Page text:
Customer Experience: Are You Betting Against Civility?
by Kate Nasser |
Recently on Twitter, I tweeted the Amex findings that 33% of customers are likely to switch brands or companies because of a rude or inattentive customer service rep (Source: American Express 2012 Global Customer Service Barometer).
I was quite surprised when someone tweeted back, “That means 67% wouldn’t leave.” He didn’t say what he meant by it but I doubt he was practicing arithmetic. Was he implying that incivility doesn’t matter if the majority of customers don’t leave because of it?
It’s a dangerous philosophy. For a solid reputation of super customer experience — civility, caring, and positive people-skills are foundational not optional. Whether it’s the first impression or the tenth interaction, uncaring reps will surely have a negative effect on the business.
Super Customer Experience: Are You Betting Against Civility?
- Selection and Hiring. If you posed that statistic when interviewing job applicants, what responses would you consider indicators of positive customer service attitude? If they replied like the man on Twitter, would you put those job applicants in the top group of potential hires? If yes, you may be betting against the importance of civility.
If instead it would be a warning flag to you, you are on the path to building a solid foundation and culture of super customer experience.
- Tolerance and Denial. If one of your customer service reps was rude to a customer and the customer wanted to speak with you in management, would you speak with them?
In some call centers, the reps are instructed to tell the customers a manager is not available. These call centers are betting against civility.
How does it make you feel as the leader when you hear that your team members were rude to customers? What would you say to these customers besides “we’re very sorry”? Would you be tempted to defend your your reps with excuses of how busy they are, how good they generally are, and so forth?
If you believe that civility is the very foundation of relationships with customers, there are no excuses or defenses. Verbalizing your company’s absolute 100% commitment to customer care will re-secure the trust of these customers. No other metric matters at that moment.
- Indifference and inaction. Do you, as leader, believe that you can influence the behavior of customer service reps? One day I told a business owner how badly one of his employees had treated me. His answer was: “Well that’s just the way she is.”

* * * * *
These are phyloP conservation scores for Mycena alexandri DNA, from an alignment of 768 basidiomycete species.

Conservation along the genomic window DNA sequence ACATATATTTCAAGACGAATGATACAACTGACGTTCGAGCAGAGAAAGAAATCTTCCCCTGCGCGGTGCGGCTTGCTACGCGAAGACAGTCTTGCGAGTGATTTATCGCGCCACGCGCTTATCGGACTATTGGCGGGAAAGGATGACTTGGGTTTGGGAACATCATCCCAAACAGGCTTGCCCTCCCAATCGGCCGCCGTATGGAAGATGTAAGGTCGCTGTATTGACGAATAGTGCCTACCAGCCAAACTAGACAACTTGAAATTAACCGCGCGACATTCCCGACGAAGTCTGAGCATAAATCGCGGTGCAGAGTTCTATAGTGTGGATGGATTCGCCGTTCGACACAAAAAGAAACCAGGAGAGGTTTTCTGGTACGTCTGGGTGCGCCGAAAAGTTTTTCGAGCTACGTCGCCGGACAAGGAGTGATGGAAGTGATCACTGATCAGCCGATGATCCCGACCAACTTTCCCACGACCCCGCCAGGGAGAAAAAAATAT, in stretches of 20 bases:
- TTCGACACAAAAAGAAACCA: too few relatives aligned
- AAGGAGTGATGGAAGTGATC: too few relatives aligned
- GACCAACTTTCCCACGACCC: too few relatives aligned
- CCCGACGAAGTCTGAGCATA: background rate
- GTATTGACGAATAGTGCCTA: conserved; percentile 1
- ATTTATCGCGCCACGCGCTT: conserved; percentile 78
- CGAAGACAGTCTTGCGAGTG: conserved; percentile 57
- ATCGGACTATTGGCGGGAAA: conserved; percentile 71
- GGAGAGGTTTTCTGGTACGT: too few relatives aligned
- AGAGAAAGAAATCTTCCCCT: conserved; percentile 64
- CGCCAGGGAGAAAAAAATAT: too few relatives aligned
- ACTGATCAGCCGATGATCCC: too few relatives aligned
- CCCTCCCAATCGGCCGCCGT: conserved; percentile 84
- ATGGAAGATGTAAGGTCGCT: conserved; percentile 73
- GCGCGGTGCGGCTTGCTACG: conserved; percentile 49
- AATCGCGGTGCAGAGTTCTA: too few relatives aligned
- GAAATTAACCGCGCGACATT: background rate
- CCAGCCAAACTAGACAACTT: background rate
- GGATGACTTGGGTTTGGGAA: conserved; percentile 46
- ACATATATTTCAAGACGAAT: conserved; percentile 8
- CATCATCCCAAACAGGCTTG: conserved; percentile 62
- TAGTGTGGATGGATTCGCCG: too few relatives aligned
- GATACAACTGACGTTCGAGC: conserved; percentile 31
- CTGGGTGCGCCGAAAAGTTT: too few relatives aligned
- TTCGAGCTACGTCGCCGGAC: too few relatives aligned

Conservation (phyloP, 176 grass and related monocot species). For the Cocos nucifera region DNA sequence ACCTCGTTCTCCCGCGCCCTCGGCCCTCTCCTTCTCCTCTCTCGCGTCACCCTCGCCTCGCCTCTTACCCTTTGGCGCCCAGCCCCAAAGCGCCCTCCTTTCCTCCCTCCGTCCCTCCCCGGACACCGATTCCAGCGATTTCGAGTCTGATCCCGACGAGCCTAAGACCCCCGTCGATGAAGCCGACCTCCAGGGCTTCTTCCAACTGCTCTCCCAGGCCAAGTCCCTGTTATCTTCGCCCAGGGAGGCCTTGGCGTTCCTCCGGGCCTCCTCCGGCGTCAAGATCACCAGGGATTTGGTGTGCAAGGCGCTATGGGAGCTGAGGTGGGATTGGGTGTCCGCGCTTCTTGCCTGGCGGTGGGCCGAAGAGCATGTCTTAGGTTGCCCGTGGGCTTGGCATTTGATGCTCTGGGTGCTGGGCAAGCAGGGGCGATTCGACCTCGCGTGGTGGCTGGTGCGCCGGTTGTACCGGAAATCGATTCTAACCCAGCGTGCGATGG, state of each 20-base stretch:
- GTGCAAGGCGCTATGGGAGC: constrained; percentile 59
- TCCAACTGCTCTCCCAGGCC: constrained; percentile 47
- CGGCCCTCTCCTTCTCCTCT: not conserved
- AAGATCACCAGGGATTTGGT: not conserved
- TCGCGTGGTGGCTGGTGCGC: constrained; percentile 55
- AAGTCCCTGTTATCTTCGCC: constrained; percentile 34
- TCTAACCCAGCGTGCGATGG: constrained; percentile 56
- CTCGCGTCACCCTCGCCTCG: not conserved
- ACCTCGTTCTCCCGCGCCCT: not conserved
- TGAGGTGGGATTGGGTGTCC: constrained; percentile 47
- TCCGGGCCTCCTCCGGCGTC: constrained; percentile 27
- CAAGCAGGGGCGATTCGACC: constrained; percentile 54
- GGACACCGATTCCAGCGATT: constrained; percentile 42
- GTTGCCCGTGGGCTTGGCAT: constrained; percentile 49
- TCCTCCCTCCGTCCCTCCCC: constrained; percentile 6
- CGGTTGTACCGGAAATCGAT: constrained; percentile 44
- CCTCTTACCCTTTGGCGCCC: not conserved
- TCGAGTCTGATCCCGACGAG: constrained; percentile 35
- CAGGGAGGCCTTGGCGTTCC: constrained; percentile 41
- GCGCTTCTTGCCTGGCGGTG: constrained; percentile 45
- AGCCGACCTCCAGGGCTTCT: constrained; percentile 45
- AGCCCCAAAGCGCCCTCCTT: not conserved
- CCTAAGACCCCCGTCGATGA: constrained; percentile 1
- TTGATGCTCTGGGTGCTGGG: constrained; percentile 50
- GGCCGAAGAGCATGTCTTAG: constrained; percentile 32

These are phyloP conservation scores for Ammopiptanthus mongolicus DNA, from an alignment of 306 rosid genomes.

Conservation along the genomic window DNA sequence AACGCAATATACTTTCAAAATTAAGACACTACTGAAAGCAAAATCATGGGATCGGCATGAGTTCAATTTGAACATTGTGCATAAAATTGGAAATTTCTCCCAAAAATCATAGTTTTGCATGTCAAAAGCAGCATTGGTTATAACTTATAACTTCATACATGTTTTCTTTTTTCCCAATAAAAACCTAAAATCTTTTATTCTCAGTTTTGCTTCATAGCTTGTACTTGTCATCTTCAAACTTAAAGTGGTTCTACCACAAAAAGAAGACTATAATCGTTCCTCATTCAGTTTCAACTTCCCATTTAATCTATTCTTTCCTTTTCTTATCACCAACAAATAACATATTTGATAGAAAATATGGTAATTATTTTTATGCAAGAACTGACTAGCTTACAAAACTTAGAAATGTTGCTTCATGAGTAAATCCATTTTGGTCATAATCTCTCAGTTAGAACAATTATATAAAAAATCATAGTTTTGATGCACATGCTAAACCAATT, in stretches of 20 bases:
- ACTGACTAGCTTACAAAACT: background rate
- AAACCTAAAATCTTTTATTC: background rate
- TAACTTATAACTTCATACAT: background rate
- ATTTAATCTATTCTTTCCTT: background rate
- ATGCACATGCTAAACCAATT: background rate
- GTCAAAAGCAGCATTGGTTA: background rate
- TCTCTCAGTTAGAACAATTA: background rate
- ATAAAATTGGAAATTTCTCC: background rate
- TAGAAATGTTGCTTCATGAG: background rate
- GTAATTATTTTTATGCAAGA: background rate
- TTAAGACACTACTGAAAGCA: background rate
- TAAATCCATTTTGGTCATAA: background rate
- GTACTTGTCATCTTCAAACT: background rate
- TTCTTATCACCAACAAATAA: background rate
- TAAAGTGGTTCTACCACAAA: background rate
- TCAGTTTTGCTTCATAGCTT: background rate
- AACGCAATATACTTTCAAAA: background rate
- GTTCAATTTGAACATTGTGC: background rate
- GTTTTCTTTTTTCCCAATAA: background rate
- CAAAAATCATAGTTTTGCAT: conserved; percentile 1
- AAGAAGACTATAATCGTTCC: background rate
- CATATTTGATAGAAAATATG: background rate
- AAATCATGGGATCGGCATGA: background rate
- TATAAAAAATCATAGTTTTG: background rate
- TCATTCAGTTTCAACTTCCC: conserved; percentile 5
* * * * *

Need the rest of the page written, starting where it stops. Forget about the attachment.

In that one short sentence, he neutered his position as leader. He either did not believe he could influence behavioral change or didn’t want to. His indifference led to his inaction and he bet against civility. He lost.
In the face of negative customer feedback, do you often think “You can’t make everyone happy” or “You can’t change people.” Thoughts guide actions and these thoughts might lead you to bet against civility.
There’s a smarter bet with much better odds. As a leader, not only can you influence behavior — you must if you want civility to be the culture throughout your organization.
Create a winning customer experience culture by betting on and building the foundation of civility. It welcomes, delivers, and sustains your business.
Hire reps who desire civility and believe in it. Train them to shine at it. Coach them to nourish and retain it — and the customers.
From my professional experience to your success,
Kate Nasser, The People-Skills Coach™
©2012 Kate Nasser, CAS, Inc. Somerville, NJ. If you want to re-post or republish this post, please email email@example.com. Thank you for respecting intellectual capital.
Kate Nasser, The People-Skills Coach™, delivers coaching, consulting, training, and keynotes on leading change, employee engagement, teamwork, and delivering the ultimate customer service. She turns interaction obstacles into interpersonal success. See this site for workshop outlines, keynote footage, and customer results.